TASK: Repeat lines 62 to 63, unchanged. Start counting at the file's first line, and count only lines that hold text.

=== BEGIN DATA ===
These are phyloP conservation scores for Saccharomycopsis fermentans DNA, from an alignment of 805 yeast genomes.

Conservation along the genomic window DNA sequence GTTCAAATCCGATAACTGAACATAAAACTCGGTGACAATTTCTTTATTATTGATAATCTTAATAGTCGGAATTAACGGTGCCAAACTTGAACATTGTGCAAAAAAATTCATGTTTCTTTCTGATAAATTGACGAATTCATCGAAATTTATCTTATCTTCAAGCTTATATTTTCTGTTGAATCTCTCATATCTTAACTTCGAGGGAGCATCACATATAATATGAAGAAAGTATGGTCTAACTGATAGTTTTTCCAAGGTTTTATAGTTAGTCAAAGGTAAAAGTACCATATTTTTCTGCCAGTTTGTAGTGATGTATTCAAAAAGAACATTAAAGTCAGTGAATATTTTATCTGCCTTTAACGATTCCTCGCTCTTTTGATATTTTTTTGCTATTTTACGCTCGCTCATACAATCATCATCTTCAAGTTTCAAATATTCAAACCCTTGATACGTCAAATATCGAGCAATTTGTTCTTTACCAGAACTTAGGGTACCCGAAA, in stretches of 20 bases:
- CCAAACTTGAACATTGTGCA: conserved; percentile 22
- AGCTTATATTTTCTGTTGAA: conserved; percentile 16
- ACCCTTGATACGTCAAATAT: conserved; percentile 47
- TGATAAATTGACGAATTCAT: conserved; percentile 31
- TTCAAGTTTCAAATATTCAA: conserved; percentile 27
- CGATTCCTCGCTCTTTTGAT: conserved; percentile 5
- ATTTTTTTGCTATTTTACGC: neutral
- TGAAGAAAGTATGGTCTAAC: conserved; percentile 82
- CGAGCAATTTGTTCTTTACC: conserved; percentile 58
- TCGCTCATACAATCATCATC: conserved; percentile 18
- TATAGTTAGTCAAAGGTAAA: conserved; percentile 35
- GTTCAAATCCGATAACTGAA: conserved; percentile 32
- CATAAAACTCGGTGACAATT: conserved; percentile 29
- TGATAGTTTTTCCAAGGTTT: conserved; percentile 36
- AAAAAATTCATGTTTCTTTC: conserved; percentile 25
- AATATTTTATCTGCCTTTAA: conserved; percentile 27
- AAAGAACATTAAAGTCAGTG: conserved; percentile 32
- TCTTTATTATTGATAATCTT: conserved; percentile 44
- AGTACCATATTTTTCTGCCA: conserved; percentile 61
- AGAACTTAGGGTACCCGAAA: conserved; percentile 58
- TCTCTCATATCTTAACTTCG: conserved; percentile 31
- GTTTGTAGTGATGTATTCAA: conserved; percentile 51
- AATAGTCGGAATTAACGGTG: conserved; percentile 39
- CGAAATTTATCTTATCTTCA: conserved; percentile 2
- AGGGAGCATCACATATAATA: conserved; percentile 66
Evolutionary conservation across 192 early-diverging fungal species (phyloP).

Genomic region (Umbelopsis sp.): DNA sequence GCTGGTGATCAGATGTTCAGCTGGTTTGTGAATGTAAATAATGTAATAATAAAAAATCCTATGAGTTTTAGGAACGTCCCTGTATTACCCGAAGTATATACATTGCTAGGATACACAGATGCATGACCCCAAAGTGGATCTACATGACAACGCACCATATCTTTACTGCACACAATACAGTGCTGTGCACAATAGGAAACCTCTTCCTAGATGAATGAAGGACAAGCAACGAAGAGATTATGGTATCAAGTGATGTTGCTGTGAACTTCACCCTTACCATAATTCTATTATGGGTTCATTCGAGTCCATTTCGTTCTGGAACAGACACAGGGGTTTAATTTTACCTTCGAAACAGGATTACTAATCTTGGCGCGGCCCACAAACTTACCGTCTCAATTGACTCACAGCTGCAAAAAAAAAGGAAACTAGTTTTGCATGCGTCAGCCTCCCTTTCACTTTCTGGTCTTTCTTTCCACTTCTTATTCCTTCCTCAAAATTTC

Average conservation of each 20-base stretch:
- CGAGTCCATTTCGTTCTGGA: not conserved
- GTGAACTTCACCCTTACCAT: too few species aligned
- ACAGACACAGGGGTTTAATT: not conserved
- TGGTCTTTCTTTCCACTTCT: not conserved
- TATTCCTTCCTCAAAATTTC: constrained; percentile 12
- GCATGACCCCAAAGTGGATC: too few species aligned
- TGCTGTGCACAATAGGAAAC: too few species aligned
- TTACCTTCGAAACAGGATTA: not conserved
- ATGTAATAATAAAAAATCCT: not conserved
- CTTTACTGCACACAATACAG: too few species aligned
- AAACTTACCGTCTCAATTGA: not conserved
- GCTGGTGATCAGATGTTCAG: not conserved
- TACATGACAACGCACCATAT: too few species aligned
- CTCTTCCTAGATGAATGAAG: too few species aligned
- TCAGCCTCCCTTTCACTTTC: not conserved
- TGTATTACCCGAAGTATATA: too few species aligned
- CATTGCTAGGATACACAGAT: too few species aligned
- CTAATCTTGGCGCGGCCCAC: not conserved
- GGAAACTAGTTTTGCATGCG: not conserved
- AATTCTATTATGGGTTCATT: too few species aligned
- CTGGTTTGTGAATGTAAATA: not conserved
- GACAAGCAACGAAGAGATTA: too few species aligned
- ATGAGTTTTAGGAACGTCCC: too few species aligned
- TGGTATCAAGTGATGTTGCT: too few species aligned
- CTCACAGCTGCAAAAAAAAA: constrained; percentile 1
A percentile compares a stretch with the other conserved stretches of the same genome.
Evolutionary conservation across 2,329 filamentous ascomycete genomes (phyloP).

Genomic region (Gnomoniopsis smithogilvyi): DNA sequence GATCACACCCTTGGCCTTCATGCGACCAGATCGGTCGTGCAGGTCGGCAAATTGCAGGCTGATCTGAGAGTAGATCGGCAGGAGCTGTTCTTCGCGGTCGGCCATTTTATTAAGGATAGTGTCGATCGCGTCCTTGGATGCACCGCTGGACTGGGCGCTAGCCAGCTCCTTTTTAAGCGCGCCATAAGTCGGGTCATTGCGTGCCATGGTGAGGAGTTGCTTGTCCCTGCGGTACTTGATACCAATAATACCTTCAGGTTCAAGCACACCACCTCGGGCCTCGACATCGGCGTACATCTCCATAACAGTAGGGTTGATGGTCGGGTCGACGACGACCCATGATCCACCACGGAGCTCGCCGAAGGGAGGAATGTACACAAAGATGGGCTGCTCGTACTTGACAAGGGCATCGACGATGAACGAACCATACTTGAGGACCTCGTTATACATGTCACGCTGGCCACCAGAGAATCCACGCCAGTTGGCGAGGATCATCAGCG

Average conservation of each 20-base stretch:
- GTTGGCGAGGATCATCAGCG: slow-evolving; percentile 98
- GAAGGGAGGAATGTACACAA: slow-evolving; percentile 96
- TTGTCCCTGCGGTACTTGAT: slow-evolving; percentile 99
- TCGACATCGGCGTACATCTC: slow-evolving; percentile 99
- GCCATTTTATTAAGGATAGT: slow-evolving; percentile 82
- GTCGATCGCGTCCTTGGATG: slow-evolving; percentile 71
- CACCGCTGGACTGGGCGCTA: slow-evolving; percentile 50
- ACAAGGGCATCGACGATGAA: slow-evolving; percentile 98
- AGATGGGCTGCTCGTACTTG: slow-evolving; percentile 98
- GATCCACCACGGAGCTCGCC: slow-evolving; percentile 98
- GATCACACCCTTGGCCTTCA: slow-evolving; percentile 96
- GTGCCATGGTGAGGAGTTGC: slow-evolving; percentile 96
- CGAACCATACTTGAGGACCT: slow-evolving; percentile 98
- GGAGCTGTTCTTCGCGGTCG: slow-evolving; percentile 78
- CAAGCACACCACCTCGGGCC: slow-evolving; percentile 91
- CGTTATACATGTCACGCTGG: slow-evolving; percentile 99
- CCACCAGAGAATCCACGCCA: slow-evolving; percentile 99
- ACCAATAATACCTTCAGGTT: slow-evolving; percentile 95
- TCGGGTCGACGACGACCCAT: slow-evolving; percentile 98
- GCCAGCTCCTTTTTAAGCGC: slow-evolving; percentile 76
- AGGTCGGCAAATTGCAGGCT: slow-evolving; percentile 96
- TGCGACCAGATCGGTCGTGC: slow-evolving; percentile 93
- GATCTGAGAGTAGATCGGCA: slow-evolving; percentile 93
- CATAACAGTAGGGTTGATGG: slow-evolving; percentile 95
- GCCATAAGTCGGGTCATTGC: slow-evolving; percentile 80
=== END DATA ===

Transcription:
- TTGTCCCTGCGGTACTTGAT: slow-evolving; percentile 99
- TCGACATCGGCGTACATCTC: slow-evolving; percentile 99